Where there is water, there is life. This includes cooling, chilled, process, and drinking water systems that facilities use every day. This life not only exists within the bulk water but sets up home on the surfaces of the water-related equipment, such as heat exchangers, piping, and basin walls. We call this deposit biofilm.
What is Biofilm
Biofilm is a collection of surface-attached microorganisms that are held together and protected by a sticky, bacterial secretion. Bacteria prefer to live in biofilms, which can start out microscopic in size within a matter of hours but grow into visible biofouling deposits in just a matter of days.
Initial Biofilm Formation
(Days to Weeks)
Dirt, corrosion byproducts, and other debris readily attach to biofilm enhancing the formation of the deposits. Conditions that make biofilm formation favorable include:
- High levels of planktonic (free-floating) bacteria
- Water stagnation
- Presence of scale and/or corrosion
Why is Biofilm a Problem?
The dynamic, complex structure of biofilm protects the bacteria from biocide additions, allowing them to form highly sophisticated communities that constantly adapt to become resistant to chemical treatments and mechanical removal.
Microbiologically influenced corrosion (MIC) associated with biofilm is the primary cause of corrosion failure in water systems. If not addressed and managed appropriately, biofilm can become the root cause of serious and costly problems in potable and industrial water systems that directly impact reliability, efficiency, and safety.
Biofilms can impact system asset life, efficiency, energy costs, and safety in many ways.
- Four (4) times more insulating than scale, leading to increased energy costs
- Reduces flow and heat transfer
- Increases process downtime due to low flow, inadequate cooling, and equipment failures
- Accelerates corrosion rate by up to 1,000 times (NACE Study, 2016)
- Legionella and other pathogenic bacteria growth that thrive in biofilm
- Equipment damage increasing repairs, replacement, and operational costs
Why Are Biofilm Deposits Hard to Remove and Control?
Biofilms tend to start in areas not accessible to biocide treatments and can quickly grow to form biofouling deposits. Once established, biofilms are incredibly tenacious and hard to control.
Biofilm formation is closely associated with dead legs (i.e., sections with low/no flow) and idle equipment in standby chillers, economizers, basin equalization lines, out-of-service filters, capped expansion piping, and standby pumps, just to name a few. Understanding system design and water flow and identifying dead legs are important for biofilm control.
Microbiological Test Methods
Typical methods for testing biofilm include bacteria dip slides, lab plate culture counts, and ATP (adenosine triphosphate). Each method has its pros and cons, as outlined in the table below.
Due to the complexity of both biofilms and their impacted water systems, biofilm control requires a multipronged approach. Managing biofilm involves more than just adding biocidal chemicals to a system. It requires cleaners, filtration, corrosion and scale inhibitors, effective application and monitoring, and onsite expertise.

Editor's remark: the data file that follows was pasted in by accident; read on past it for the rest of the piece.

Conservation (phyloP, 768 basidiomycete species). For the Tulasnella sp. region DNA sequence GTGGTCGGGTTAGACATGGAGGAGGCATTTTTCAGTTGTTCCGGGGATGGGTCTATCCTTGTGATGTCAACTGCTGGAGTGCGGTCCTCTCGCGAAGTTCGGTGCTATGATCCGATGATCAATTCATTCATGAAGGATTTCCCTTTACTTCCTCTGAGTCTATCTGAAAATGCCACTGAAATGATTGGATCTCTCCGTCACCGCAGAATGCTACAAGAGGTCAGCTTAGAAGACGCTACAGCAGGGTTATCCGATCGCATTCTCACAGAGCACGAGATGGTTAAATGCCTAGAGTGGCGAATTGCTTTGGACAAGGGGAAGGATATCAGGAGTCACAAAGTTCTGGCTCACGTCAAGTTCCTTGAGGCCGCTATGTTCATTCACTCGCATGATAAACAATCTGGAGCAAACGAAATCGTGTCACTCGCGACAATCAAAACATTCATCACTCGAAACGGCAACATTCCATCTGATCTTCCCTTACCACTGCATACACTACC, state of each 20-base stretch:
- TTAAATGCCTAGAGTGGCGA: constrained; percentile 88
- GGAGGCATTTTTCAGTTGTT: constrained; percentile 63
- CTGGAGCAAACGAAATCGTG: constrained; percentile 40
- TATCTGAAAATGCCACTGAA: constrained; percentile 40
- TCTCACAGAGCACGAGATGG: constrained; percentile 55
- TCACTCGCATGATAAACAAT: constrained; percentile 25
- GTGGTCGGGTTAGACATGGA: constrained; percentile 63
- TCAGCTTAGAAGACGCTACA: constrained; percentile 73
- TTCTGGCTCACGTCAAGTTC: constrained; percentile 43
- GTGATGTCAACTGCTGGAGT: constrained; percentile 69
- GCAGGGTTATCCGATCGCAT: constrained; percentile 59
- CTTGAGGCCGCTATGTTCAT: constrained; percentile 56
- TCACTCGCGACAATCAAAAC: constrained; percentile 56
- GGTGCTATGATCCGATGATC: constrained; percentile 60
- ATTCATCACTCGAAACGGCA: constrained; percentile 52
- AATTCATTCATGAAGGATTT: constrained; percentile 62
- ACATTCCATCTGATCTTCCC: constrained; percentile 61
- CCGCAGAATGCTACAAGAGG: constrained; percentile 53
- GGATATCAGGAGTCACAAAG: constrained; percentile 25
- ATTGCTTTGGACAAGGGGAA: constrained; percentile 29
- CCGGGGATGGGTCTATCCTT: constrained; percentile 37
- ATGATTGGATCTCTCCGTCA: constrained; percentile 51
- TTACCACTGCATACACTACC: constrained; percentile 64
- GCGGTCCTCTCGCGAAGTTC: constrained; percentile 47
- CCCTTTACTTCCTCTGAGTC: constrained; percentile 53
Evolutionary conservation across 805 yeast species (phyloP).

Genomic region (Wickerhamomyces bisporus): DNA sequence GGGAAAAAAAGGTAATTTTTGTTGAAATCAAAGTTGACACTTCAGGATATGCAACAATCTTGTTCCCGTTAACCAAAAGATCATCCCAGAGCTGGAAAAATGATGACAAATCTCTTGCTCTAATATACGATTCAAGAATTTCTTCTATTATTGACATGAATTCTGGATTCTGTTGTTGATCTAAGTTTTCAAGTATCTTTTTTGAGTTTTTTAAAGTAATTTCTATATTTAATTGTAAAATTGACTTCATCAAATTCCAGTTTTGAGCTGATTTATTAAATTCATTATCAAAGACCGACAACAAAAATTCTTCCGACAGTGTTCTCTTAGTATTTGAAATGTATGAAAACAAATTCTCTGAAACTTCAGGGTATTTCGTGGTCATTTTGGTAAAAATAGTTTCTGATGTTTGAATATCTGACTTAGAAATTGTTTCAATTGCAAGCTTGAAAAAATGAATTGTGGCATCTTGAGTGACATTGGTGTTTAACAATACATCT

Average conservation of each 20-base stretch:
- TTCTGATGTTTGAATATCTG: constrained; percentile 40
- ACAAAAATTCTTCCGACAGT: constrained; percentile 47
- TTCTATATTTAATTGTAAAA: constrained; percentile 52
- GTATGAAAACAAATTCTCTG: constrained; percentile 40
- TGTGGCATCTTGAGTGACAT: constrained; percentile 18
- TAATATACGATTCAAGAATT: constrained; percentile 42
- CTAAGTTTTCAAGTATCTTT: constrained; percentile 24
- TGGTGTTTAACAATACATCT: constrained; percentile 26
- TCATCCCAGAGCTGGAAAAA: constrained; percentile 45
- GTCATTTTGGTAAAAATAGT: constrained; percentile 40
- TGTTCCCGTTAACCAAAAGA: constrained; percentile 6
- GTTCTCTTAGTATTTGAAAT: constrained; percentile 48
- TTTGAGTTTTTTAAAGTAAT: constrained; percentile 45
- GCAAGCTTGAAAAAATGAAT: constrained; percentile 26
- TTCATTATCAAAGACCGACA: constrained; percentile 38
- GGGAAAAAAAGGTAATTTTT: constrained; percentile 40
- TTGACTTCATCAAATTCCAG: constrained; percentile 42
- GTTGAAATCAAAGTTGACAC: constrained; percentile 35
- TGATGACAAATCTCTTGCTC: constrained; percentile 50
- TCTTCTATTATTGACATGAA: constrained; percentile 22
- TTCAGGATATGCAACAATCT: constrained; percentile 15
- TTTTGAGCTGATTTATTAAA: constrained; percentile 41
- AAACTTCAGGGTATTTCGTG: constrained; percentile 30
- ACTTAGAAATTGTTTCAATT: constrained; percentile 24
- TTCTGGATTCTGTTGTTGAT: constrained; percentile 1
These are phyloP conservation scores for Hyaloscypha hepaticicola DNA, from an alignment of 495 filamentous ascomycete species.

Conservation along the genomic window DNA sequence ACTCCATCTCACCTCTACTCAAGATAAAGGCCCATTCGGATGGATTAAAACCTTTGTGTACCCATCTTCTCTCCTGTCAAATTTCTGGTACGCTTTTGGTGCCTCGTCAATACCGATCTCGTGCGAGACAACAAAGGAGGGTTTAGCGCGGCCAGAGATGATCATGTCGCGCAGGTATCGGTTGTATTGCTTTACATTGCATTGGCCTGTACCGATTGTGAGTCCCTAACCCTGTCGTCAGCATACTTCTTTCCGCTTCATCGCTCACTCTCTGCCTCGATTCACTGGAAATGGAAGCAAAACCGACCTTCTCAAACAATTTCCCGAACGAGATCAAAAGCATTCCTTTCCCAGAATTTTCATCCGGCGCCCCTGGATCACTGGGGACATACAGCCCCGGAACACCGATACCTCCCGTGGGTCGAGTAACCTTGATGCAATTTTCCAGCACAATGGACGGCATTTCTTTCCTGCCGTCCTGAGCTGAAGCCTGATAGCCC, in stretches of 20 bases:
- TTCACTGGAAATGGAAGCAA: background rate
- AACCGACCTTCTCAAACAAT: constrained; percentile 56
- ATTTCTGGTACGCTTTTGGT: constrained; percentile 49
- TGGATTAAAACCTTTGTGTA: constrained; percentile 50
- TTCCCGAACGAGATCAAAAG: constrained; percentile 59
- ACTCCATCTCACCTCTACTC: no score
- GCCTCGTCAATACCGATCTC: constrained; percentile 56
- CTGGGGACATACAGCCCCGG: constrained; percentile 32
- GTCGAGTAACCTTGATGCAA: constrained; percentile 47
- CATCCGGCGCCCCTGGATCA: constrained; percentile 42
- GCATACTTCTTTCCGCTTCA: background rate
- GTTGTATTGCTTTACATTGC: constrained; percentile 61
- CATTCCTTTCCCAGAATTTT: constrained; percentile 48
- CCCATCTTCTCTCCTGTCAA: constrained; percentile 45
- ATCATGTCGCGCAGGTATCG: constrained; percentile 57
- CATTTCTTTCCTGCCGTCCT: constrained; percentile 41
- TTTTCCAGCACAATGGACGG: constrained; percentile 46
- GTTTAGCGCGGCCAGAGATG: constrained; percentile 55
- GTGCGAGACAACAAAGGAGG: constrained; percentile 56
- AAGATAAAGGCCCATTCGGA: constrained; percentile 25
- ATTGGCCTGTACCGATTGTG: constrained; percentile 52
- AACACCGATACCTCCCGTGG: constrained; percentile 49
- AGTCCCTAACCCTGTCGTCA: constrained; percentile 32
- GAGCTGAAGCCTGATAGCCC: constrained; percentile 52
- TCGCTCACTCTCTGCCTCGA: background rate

Chem-Aqua’s Get Clean, Keep Clean™ program provides specialized products, equipment, and expertise needed to solve difficult biofilm problems.
- Biocide Treatment Products: Biocides are chemicals used to control microbiological growth. There is a wide array of options depending upon types of microorganisms present, water characteristics, holding time index, environmental restrictions, etc.
- bioeXile® Cleaning Solution
- Chem-Aqua’s bioeXile cleaner disrupts the inert outer matrix protecting the biofilm deposits. Bacteria and other microorganisms released into the bulk water following bioeXile applications allow for a more effective kill when paired with a biocide addition.
- 1,250 times more effective removal than biocide alone
- 278 times more effective removal than biocides + surfactant biodispersants
By the time microbiological testing, visual inspections, and operational data indicate the presence of a biofilm issue, serious biofouling problems may have already developed that negatively impact system reliability and efficiency. Continuous, online biofouling monitoring can be vital to mitigating these system impacts.
Chem-Aqua developed the bioDART® Biofouling Monitor to automatically measure the potential for biofilm formation in real time. The bioDART uses advanced optical sensors to measure biofilm formation under standard conditions that amplify the potential for growth. It generates a sensitive Biofouling Index (BFI) reading that reflects the impact of bacteria counts, biocide additions, nutrient load, and operating conditions. Unlike traditional methods for monitoring microbial control, the bioDART provides a continuous, predictive measure of the core problem, which is the bacteria growing inside biofilms. The bioDART provides valuable, practical data that can be used to monitor and improve biofilm control in water systems.
Understanding and controlling biofilm in water systems can have a major impact upon system life, efficiency, safety, and total costs of operations. Chem-Aqua has the proven expertise and technology to help identify, control, and monitor biofilms. Contact us today to assess the impacts of biofilm on your water systems and develop a custom program to keep your water systems running efficiently.